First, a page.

Forgot Password?  

Bill to legalize marijuana stalls in committee

SANTA FE – Despite a Democratic majority in both New Mexico legislative chambers, proposals to legalize and tax recreational marijuana use could be derailed due to dissent in the Democratic ranks.

A Senate bill that would make New Mexico the nation’s eighth state to legalize recreational cannabis use – the state already has a medical marijuana program – stalled in a committee Friday after a bevy of legal concerns was raised.

While it’s expected to be reworked and brought back, at least some Senate Democrats have made it clear they’re fundamentally opposed.

“Morally, I just don’t think it’s the right thing to do,” Sen. Clemente Sanchez, D-Grants, said in an interview. “I’ll vote against it from the beginning.”

Advertisement

Continue reading

Sanchez is the chairman of the Senate Corporations and Transportation Committee, where the marijuana legalization bill would head if it’s eventually approved in the Senate Judiciary Committee.

If Sanchez were to vote against the bill in his committee, along with the three Republicans serving on the panel, it would block the measure from moving forward under a committee process the Senate’s Democrat majority has staunchly defended.

The bill would still have to clear a third committee before reaching the Senate floor, where Democrats hold a 26-16 majority over Republicans.

Backers of the legalization push – there’s also a similar House bill and a proposed constitutional amendment pending at the Roundhouse – have acknowledged the tricky path forward, but say they plan to keep trying.

After Friday’s hearing in the Senate Judiciary Committee, Emily Kaltenbach of the New Mexico Drug Policy Alliance indicated supporters are prepared for a multi-year effort.

“This was really our intent this legislative session to hear from elected officials what’s palatable and what’s not,” she told the Journal. “We want to get it as far as possible and have as much debate as possible.”

Republican lawmakers have generally opposed marijuana legalization efforts in recent years, and two-term GOP Gov. Susana Martinez has repeatedly said she is against the idea. However, the governor will be barred from seeking a third consecutive term in 2018.

Supporters of the proposals to legalize recreational marijuana have touted Colorado’s adoption of a similar law and say it could generate about $60 million a year in tax revenue for New Mexico schools, health programs and other efforts.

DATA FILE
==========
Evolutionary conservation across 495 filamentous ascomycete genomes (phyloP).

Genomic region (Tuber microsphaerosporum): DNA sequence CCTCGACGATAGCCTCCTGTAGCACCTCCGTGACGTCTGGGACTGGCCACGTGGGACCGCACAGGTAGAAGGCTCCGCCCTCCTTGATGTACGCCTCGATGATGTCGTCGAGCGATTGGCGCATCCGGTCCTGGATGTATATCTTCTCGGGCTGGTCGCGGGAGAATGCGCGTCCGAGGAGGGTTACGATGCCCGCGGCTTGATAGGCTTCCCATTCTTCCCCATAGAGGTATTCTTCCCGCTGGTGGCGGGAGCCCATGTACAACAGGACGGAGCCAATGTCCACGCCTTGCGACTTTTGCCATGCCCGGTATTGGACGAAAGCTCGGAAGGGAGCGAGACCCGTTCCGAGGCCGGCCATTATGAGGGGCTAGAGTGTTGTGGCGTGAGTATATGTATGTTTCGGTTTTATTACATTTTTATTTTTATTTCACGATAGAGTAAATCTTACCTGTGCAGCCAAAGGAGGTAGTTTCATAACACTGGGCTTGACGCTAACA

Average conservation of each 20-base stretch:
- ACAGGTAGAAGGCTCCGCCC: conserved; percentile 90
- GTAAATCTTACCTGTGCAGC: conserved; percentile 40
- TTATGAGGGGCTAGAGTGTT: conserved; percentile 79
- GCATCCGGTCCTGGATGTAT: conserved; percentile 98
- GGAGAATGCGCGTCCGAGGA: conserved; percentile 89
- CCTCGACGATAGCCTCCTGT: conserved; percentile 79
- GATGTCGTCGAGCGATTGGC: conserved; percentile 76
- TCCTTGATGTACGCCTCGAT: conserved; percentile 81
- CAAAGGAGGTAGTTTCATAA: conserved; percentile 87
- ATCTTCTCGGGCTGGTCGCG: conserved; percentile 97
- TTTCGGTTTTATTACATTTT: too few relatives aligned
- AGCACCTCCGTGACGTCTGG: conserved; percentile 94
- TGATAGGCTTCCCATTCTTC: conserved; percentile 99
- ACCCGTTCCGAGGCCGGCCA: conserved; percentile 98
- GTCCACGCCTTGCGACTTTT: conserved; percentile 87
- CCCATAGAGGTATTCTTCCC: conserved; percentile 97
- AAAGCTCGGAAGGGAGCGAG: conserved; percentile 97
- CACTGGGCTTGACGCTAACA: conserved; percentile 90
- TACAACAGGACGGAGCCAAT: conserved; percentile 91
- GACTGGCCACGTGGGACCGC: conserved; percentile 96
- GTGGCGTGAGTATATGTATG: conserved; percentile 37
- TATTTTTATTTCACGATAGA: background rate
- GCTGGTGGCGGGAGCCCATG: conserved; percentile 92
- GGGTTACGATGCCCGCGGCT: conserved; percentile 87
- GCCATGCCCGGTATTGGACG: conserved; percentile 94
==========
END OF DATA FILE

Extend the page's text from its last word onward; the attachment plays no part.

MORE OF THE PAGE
Advertisement

Continue reading

In addition, Sen. Cisco McSorley, D-Albuquerque, said legalization could increase New Mexico’s profile as a tourist destination – particularly from Texans, where recreational marijuana use is illegal.

“Every eastern (New Mexico) border county will decry the devil of marijuana and take every penny they can get,” McSorley predicted. “It would be, ‘Come for horse-racing, casinos and cannabis.”

The bill debated Friday, Senate Bill 278, was largely modeled on cannabis laws in other states, including California and Oregon.

It’s sponsored by Sen. Gerald Ortiz y Pino, D-Albuquerque, who has also filed the proposed constitutional amendment, which would bypass the governor but require approval of statewide voters, likely in November 2018.

If enacted, the bill calls for a 15 percent state excise tax to be levied on legal marijuana purchases, with local governments having the option of tacking on more.

However, legal concerns raised during Friday’s hearing of the Senate Judiciary Committee included potential penalties for teens using a fake ID to purchase marijuana, civil liability claims against cannabis dispensaries and how much leeway cities and counties would have to enact local tax rates.

Sen. Joseph Cervantes, D-Las Cruces, said he wants to ensure any penalties for running afoul of a potential legalized cannabis system would be no less severe than alcohol laws.

Meanwhile, Senate Corporations Committee chairman Sanchez said he’s not convinced the benefits of legalizing pot – including more tourism – would outweigh its potential costs, such as addiction treatment.

“I’m not sure it’s the kind of tourism we want,” he said.

TOP |